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Cornamusen (Cornamuse) and Cortol (Kortholt) Pictures and Tunes Played by Carlton Crouch

I was lucky enough to have the following instruments on loan for a few months (thankyou Sam). Cornamusen are members of the reedcap family of woodwind instruments (the "Crumhorn" is the most famous of the reedcaps). Cornamusen are thought to have been played in the Middle Ages and at the time of the Renaisance.


From top to bottom: Soprano Cornamuse, Soprano Cornamuse, Tenor Cornamuse, Bass Cornamuse and Bass Cornamuse. The tape measure is included to give an idea of scale.


The top of cornamusen bodies, reed caps and reeds. Bass, tenor and soprano (from left to right).


Close up of cornamusen reed caps and reeds: soprano, tenor and bass (from smallest to largest).


Picture showing exploded exploded view of bass, tenor and soprano cornamusen


Partially exploded view of bass, tenor and soprano cornamusen with the double reeds shown in position. The end stoppers have been removed. When playing the removal of the end stopper makes the instrument louder, but some would say that the sound is less beautiful.


Reed caps, reeds and body tubes for bass, tenor and soprano cornamusen.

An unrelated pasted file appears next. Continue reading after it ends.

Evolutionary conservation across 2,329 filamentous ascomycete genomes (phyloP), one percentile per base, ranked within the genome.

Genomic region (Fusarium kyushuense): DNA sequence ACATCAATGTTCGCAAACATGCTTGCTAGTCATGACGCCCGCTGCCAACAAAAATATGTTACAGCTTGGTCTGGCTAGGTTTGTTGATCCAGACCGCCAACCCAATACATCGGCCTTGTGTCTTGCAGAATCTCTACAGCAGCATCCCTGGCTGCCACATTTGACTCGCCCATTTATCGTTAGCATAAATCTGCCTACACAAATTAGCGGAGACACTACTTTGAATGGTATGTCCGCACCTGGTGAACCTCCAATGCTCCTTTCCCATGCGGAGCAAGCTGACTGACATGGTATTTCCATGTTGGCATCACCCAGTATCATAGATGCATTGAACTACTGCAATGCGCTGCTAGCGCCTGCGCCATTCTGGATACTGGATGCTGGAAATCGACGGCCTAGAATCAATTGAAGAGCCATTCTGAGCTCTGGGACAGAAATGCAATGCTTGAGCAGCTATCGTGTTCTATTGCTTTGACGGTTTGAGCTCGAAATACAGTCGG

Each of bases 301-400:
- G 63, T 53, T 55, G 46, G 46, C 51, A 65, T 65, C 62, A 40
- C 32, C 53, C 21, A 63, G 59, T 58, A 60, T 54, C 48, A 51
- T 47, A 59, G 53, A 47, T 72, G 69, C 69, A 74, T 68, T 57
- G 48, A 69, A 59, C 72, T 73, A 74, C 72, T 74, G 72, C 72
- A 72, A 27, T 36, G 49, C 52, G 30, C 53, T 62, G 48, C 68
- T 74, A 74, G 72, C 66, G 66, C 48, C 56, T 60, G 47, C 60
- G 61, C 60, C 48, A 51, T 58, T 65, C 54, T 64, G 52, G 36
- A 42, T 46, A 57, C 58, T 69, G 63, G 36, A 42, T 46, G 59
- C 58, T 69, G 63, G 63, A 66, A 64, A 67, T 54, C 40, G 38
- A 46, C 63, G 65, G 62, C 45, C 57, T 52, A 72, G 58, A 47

The Cornamuse


The cornamuse is a double reed, reed cap, woodwind instrument. The design dates from the medieval period, although no original instruments survive. Cornamusen are played in consorts (like recorders). The fingering is similar to the recorder, but with some differences and blowing a cornamuse is harder than blowindg a recorder.

The range of a basic cornamuse is an octave and a tone (a 9th) which can restrict playing, or lead to invention.

Cornish Folk Tunes Played on the Cornamuse


Bodmin (bass cornamuse)
Rogues March (tenor cornamuse)
Delkiow Sevy (soprano cornamuse)

The Cortol (Kortholt)

The cortol is a twin bored, double reeded member of the reed cap family. The twin bore means that a low pitch can be obtained from a surprising small instrument: the bore being twice as long as might be expected.


Picture showing the front view of a cortal. The fingering holes on the front function similarly to the cornamuse. There are also some holes filled with wax. I'm not sure what function these have. Two brass extension keys increase the range of the instrument upward.


Picture showing the back view of a cortal. There are two thumb holes and the two larger holes that let the sound out.

I'm not an experienced cortol player, and haven't the stamina for accurate or conserted playing. The following recording reflects my level of ability and experience!

Heva Cornische (cortol)


Cornamusen at Stuart House

email: carlton.cr@virgin.net